What a versatile, fluid, moving voice! Fantastic songwriter. Daring, inspired arrangements, otherworldly. A jazz-like approach. He riffed with his vocal instrument like a wigged out horn player. He spoke volumes with an acoustic guitar.

“I Must Have Been Blind,” was one of his better-known songs. Blind. A loaded concept, a scary thought for those of us who can see. It’s a powerful metaphor, used often in songwriting. Dramatic. Romantic, even, in a way.

Then there’s, literally, Ray Charles, George Shearing, Stevie Wonder, Doc Watson, many more.

Tim Buckley might have joined that club if he had had macular degeneration. There was no indication of it. But if he did, or polio or MS or Lou Gehrig’s disease, it didn’t matter, because he died at 28 of a heroin/morphine/ethanol overdose. (Don’t jump to conclusions; it’s a complicated, tragic tale.) The funeral was in Santa Monica, the Wilshire Funeral Home, 1975. What a loss.

I was diagnosed a few years ago with macular degeneration, an eye disease that has blinded millions of Americans, more than cataracts and glaucoma combined. There are several factors but the biggest is age. Avoid 55, if possible. About 10 million are now dealing with that time bomb, the number expected to double by 2050 because of the prominent, still dominant Baby Boomers. I know, there we go again.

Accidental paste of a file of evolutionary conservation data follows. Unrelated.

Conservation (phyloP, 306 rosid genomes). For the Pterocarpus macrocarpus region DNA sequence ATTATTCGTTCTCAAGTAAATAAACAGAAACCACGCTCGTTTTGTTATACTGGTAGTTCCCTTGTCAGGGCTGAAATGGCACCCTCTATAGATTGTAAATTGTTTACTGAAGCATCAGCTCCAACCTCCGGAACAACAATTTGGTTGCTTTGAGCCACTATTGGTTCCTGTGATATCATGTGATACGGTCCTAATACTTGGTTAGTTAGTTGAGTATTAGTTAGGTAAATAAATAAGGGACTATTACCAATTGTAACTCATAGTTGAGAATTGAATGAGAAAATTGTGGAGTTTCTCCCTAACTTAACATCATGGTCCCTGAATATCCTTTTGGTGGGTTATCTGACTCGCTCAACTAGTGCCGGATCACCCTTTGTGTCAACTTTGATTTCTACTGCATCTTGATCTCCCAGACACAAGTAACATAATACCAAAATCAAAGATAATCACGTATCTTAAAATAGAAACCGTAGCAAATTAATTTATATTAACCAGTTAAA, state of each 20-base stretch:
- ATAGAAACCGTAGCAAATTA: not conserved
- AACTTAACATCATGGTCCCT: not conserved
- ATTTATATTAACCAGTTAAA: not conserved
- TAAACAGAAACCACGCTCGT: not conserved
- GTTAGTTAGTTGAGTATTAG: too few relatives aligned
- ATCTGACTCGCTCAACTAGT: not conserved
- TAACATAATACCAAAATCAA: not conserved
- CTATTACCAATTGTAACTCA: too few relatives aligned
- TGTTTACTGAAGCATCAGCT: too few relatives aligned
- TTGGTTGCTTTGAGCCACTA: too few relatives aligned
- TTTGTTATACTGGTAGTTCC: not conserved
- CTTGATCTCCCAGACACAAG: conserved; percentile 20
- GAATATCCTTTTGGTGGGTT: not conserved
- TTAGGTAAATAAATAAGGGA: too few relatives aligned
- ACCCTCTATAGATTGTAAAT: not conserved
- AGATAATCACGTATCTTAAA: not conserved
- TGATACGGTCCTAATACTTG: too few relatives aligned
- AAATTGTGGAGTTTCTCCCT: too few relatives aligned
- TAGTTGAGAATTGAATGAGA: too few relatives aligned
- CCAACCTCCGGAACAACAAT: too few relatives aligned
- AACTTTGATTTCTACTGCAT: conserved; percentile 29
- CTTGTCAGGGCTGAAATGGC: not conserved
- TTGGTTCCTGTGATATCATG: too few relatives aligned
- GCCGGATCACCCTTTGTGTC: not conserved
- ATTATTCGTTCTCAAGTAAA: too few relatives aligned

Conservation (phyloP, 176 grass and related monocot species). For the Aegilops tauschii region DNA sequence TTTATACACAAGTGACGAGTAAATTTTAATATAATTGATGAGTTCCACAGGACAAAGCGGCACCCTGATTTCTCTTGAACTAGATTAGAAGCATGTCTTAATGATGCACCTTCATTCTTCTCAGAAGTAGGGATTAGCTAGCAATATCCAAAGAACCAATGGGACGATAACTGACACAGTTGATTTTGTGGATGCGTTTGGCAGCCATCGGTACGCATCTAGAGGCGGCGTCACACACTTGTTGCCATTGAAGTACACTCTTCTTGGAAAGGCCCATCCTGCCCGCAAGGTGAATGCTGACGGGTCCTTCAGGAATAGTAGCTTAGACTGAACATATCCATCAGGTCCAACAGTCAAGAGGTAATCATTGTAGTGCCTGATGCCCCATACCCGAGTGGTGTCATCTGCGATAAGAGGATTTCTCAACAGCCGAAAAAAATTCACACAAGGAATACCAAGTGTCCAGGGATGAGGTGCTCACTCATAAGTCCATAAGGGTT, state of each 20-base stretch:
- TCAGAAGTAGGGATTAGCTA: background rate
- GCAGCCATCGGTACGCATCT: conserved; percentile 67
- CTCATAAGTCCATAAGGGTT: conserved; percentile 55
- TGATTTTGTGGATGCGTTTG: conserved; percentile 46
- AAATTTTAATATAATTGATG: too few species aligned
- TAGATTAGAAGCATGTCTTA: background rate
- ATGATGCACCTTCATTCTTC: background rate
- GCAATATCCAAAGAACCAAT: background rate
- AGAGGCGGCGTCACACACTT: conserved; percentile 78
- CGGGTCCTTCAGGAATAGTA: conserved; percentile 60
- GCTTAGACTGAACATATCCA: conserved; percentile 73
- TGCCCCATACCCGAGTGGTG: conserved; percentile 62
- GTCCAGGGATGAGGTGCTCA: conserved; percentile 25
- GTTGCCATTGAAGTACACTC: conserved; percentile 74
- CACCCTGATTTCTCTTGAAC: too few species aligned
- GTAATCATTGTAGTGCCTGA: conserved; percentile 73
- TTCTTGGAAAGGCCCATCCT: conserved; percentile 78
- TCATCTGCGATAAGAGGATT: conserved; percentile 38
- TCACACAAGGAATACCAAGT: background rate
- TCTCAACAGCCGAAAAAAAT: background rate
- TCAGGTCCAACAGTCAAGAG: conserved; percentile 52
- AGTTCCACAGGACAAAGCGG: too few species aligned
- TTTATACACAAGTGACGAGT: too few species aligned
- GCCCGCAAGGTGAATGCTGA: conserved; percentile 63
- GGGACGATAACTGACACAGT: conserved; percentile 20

I try to not think about it much, but sometimes I do. I’ve always figured, whatever you’ve got going on, no sense worrying about it. You have no idea how the cards are going to play out. If you’re walking around with cancer in remission and worrying every day about a terrible death, then you step in front of a bus, cancer was irrelevant, wasn’t it? All that time, lousy tortured time, worrying, for what? Sit down and listen to the birds sing. Or a Tim Buckley album.

But I did have to think about it last week, in an affecting way. I had to look blindness right in the eye, so to speak, in a way I really hadn’t before.

Twice a year I go see my eye doc in Torrance and he examines and measures my eyes thoroughly and I breathe a sigh of relief when at the end he tells me, as he always has, “No change. You’re good. See you in six months.”

That’s what went down again just a couple of weeks ago. As I left he reminded me, as always, if you notice any symptoms, call me right away. Like, spots or those flashes of light, right? Those have been mentioned. “No, the main thing is, if you can’t read, and it goes on for an hour or so.”

There are two types of macular degeneration, dry and wet. I, like 85-90 percent of those in our club, have the dry. The macula is in the center of the retina, that surface on the back of the eye that catches the light, the images, and transmits the data to your brain. That’s a rock, that’s a tree, that’s a nude beach. It helps to be able to distinguish.

When something happens to your retina, like drying up in the macula middle, you’re screwed, because that image becomes distorted or blocked out. Same thing with the wet variety where that perfect retina surface becomes distorted because of a fluid bump underneath.